Well, I have yet another question for you. Being raised RC I know that in referencing priests, bishops, archbishops, etc. there are certain titles that go along with said ranks.
I am wondering if this is also the case for the Orthodox Church?
Good question! Yes.
Orthodox clergy are always 'Title Firstname' - Patriarch Alexis, Metropolitan Kyrill, Archbishop Michael, Bishop Job, Fr James, Reader Paul.
There are also titles bishops use that are lot like the ones Roman Catholic bishops have - 'Your Holiness/His Holiness' or 'Your Beatitude' for a patriarch, 'Your Beatitude' for a metropolitan (same as an RC archbishop - he rules a province with several bishops/dioceses under him), 'Your Eminence' (sound familiar?
) for an archbishop (in Russian usage an honorary title for a bishop).
There are also foreign-language names for bishops - a Russian bishop is 'Vladyka
Andrei'; an Arab bishop is 'Saidna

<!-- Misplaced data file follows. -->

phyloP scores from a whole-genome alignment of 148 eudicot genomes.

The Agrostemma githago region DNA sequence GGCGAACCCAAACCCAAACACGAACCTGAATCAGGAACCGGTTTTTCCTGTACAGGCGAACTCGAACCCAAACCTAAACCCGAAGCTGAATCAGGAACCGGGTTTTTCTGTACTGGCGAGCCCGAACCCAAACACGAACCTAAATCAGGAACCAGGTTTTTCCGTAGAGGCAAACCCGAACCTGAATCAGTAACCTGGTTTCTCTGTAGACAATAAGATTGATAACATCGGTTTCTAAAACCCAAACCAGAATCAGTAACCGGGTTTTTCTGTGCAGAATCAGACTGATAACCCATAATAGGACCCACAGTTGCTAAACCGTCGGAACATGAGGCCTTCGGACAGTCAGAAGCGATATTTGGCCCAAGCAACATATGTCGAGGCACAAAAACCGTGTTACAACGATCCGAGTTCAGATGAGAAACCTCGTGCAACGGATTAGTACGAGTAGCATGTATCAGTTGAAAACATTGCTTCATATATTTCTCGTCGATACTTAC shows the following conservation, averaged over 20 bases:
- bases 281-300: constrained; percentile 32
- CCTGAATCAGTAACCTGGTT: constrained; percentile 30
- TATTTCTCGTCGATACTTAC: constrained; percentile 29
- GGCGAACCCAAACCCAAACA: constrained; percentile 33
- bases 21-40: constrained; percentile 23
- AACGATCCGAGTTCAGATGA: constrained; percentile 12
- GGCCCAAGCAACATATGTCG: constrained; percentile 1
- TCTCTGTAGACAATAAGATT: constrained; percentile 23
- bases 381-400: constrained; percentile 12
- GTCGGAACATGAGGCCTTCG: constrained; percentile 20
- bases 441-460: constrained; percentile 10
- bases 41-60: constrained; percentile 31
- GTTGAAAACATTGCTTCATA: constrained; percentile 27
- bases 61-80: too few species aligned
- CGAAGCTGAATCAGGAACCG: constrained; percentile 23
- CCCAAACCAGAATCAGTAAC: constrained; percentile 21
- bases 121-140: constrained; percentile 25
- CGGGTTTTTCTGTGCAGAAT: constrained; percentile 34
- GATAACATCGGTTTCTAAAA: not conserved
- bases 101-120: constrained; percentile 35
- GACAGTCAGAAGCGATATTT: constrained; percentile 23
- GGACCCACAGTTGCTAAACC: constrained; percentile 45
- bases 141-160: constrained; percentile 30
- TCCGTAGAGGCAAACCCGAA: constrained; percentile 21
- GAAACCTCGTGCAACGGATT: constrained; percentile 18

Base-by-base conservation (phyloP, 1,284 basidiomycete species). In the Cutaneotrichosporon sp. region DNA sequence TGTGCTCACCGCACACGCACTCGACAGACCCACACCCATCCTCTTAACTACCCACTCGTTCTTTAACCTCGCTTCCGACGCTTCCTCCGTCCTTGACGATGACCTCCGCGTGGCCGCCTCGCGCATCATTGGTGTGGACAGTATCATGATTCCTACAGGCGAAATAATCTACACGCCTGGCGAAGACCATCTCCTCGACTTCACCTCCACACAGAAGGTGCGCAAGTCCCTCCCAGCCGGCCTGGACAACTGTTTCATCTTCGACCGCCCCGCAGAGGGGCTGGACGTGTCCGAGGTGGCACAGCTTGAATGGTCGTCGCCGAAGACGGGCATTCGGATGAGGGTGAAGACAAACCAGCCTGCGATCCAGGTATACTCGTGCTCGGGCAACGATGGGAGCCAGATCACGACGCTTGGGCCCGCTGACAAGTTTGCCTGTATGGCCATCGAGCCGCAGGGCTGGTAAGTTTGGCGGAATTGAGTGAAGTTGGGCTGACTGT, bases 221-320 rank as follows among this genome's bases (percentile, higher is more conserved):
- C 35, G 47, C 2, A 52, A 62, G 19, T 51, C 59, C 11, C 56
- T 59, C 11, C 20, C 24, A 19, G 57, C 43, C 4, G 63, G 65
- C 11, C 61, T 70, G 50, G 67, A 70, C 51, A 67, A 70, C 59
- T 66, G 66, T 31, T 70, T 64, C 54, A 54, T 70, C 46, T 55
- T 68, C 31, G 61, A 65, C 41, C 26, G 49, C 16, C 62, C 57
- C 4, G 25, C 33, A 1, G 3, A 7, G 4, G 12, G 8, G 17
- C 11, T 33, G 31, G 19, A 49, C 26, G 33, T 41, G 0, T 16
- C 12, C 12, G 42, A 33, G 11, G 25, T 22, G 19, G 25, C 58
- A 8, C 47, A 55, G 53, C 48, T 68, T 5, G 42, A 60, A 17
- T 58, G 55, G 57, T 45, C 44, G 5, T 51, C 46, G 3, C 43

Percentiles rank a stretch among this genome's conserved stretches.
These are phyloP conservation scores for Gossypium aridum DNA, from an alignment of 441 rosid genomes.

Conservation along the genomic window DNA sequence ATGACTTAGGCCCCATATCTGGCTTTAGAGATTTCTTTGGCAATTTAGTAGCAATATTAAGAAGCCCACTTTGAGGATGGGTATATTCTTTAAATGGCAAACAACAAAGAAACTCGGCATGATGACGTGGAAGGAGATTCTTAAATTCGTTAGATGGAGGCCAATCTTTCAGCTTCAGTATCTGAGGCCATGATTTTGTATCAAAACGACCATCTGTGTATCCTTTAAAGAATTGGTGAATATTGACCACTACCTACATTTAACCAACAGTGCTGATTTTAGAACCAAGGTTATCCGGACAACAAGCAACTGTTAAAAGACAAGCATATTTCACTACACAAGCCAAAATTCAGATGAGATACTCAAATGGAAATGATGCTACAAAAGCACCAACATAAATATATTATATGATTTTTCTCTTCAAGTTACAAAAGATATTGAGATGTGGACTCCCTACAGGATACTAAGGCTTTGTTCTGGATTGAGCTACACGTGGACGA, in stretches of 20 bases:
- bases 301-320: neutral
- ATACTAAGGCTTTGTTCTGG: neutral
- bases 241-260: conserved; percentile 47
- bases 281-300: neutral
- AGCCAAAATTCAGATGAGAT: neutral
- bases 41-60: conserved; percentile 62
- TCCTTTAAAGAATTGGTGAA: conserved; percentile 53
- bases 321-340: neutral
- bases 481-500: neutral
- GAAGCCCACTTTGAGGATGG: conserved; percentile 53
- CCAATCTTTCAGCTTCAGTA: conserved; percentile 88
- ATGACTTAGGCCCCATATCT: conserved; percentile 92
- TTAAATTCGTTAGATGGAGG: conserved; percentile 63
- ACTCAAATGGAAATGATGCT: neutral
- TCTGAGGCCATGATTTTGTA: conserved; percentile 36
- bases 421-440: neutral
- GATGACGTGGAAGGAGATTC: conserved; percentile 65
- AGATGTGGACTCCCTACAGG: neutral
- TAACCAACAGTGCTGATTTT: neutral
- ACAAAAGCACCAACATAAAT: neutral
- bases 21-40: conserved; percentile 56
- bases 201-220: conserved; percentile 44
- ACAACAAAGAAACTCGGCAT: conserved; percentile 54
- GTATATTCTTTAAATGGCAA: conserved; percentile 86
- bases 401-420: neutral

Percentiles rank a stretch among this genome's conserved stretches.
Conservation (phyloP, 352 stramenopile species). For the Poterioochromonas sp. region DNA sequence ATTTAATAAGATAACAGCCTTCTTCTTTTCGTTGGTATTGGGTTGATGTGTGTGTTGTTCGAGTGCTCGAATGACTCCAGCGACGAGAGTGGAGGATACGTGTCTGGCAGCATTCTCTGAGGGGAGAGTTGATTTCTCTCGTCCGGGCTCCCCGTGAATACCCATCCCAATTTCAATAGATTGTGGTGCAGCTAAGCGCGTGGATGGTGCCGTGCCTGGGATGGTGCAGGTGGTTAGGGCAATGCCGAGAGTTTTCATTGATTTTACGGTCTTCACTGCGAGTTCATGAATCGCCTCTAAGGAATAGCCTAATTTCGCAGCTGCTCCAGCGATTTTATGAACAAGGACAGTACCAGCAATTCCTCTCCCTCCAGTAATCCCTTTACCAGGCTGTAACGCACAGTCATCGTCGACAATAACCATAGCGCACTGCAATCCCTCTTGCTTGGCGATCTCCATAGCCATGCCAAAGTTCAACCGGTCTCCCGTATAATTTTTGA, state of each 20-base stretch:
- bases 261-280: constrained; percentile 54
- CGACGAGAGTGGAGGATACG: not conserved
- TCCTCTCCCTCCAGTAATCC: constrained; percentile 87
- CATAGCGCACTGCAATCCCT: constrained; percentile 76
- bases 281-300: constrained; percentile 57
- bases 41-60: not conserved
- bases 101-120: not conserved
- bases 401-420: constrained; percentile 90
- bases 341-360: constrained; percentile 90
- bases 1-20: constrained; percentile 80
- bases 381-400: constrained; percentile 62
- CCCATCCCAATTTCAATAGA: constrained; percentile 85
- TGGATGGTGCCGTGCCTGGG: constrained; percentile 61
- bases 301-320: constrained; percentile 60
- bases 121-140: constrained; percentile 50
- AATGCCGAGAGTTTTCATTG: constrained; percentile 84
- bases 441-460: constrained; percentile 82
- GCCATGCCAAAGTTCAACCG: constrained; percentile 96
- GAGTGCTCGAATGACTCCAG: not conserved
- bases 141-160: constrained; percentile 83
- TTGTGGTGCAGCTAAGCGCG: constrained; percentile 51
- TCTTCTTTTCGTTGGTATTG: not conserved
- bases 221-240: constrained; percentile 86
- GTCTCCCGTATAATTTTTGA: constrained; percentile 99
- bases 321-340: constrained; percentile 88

There are also honorary titles for some priests and deacons, kind of like RC monsignori
- mitred archpriest, archpriest (the Very Revd), protopresbyter (Greek for archpriest?), protodeacon - and among priests who are also monks, 'Abbot' or 'Hegumen'/'Igumen' (the Right Revd?).... Don't worry about those
- unless you are writing letters to these clergy. Talking to them, 'Fr Firstname' is fine.
Do I refer to the priest simply as "Father", the deacon simply as "Deacon" etc.?
Yes, you can - 'Father' or 'Father Firstname'. Also, many Orthodox churches call deacons 'Father' too - 'Fr Paul' or 'Fr Deacon Paul'.
Orthodox monks who aren't priests are 'Fr Firstname' too! And Orthodox nuns are 'Mother
Firstname', not 'Sister' ('S'ter', I hear, in good old US Catholic school lingo).
Interesting bit of etiquette that theologically makes sense: when writing to his bishop a priest doesn't
sign his letter as 'Fr John Smith'. Only the bishop is, as the Anglican Prayer Book puts it, a 'reverend father in God' in his own right. Priests are given the privilege
by the bishop of being called 'Father' by the laity because they share in the bishop's apostolic ministry, in his priesthood. In other words, they represent him. This distinction is why sometimes in articles, etc. you see Orthodox priests sign their names 'Priest John Smith' - that's how they sign their letters to their bishops.
But you call him 'Fr John', not 'Fr Smith' (though sometimes in America you hear it and nobody minds), not 'Priest Smith', not 'Priest John'.